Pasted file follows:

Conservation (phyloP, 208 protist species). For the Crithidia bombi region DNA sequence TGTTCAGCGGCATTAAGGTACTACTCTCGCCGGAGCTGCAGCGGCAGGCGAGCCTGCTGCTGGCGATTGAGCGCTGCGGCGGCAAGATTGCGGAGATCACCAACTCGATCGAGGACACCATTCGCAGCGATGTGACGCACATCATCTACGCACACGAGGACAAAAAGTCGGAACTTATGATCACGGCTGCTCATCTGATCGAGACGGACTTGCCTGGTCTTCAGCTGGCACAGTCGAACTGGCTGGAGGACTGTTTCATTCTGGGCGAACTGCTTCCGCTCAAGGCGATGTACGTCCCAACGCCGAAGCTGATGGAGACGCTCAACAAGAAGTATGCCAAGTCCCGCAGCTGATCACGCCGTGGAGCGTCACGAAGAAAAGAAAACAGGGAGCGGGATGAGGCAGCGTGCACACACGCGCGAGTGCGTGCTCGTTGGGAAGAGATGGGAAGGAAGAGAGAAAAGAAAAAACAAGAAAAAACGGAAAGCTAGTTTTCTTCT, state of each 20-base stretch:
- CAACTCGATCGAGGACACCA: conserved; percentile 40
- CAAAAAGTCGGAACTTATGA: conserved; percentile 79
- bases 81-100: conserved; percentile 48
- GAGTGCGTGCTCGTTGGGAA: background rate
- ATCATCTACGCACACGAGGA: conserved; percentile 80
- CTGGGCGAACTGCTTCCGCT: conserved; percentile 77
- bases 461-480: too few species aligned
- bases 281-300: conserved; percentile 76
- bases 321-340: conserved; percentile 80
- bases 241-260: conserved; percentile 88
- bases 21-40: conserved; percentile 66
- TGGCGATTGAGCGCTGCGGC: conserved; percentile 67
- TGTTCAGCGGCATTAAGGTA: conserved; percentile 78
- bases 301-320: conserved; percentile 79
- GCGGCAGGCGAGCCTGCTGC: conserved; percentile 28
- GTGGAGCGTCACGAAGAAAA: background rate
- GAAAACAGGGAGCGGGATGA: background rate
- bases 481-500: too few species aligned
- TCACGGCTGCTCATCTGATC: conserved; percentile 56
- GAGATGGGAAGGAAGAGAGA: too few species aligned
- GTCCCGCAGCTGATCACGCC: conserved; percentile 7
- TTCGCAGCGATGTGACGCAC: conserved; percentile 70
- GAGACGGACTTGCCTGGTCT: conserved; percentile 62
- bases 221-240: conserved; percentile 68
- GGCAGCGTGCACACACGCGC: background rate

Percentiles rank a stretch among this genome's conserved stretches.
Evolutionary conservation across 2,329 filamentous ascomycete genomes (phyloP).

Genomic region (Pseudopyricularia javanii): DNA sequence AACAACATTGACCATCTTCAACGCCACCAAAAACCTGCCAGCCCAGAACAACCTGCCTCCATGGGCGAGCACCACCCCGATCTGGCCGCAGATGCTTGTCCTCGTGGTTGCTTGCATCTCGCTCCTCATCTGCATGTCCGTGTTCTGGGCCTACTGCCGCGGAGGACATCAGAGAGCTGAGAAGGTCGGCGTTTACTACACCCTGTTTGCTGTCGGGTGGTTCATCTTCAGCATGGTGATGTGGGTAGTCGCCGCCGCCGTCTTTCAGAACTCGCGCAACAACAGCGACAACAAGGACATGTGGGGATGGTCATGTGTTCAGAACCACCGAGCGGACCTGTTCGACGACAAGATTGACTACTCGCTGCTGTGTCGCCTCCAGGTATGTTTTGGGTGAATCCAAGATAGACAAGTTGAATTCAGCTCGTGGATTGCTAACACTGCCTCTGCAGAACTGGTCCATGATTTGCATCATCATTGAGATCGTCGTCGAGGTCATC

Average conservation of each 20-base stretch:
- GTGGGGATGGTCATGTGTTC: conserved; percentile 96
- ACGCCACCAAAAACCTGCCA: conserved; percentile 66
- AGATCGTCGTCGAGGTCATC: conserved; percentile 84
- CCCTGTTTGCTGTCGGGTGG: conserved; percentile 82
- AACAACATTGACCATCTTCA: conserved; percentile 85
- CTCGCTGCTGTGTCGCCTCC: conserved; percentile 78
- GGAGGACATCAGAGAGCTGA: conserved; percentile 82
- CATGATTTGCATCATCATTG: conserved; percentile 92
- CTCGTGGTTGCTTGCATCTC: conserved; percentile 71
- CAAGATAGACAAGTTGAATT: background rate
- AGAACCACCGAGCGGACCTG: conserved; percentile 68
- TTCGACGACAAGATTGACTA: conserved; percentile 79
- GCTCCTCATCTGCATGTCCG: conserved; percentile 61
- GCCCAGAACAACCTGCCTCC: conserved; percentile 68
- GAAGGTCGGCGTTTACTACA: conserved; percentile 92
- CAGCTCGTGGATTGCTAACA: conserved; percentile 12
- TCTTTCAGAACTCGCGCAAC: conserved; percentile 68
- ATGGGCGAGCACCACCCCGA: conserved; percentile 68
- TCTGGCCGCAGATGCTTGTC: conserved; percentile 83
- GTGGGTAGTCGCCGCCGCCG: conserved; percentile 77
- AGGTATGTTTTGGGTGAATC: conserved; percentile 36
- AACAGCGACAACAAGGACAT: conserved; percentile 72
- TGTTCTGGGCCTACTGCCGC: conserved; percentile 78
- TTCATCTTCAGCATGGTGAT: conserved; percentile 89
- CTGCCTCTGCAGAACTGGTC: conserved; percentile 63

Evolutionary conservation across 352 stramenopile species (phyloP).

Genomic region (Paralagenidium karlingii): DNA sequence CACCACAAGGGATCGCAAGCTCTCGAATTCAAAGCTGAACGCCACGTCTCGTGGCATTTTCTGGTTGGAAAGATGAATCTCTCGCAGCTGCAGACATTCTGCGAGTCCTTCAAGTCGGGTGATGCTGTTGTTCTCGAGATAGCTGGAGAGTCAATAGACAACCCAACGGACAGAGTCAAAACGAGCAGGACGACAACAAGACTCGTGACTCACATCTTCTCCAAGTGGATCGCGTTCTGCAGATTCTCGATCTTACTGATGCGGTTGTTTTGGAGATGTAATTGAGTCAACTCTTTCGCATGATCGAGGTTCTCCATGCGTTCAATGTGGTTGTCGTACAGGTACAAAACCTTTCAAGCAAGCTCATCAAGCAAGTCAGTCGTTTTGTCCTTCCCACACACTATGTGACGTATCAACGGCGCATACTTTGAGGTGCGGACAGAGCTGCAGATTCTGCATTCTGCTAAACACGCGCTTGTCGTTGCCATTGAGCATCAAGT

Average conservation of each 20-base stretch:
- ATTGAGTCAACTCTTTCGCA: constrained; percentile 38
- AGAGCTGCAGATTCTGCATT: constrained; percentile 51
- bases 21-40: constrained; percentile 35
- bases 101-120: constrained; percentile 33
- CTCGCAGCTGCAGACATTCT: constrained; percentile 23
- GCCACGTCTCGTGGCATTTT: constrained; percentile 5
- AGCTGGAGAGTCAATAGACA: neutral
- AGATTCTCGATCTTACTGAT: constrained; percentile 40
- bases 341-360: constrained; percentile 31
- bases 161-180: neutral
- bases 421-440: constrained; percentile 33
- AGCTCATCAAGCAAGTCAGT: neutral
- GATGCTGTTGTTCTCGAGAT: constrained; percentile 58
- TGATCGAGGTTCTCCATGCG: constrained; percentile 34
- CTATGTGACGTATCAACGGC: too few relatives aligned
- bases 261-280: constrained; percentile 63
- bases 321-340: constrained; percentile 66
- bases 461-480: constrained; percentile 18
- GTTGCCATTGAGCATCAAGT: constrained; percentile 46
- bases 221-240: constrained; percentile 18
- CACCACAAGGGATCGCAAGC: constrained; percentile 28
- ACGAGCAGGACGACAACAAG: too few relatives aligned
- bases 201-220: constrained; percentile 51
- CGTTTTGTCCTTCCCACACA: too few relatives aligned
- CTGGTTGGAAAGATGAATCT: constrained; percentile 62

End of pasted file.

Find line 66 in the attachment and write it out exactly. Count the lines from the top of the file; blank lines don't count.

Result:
- AGATTCTCGATCTTACTGAT: constrained; percentile 40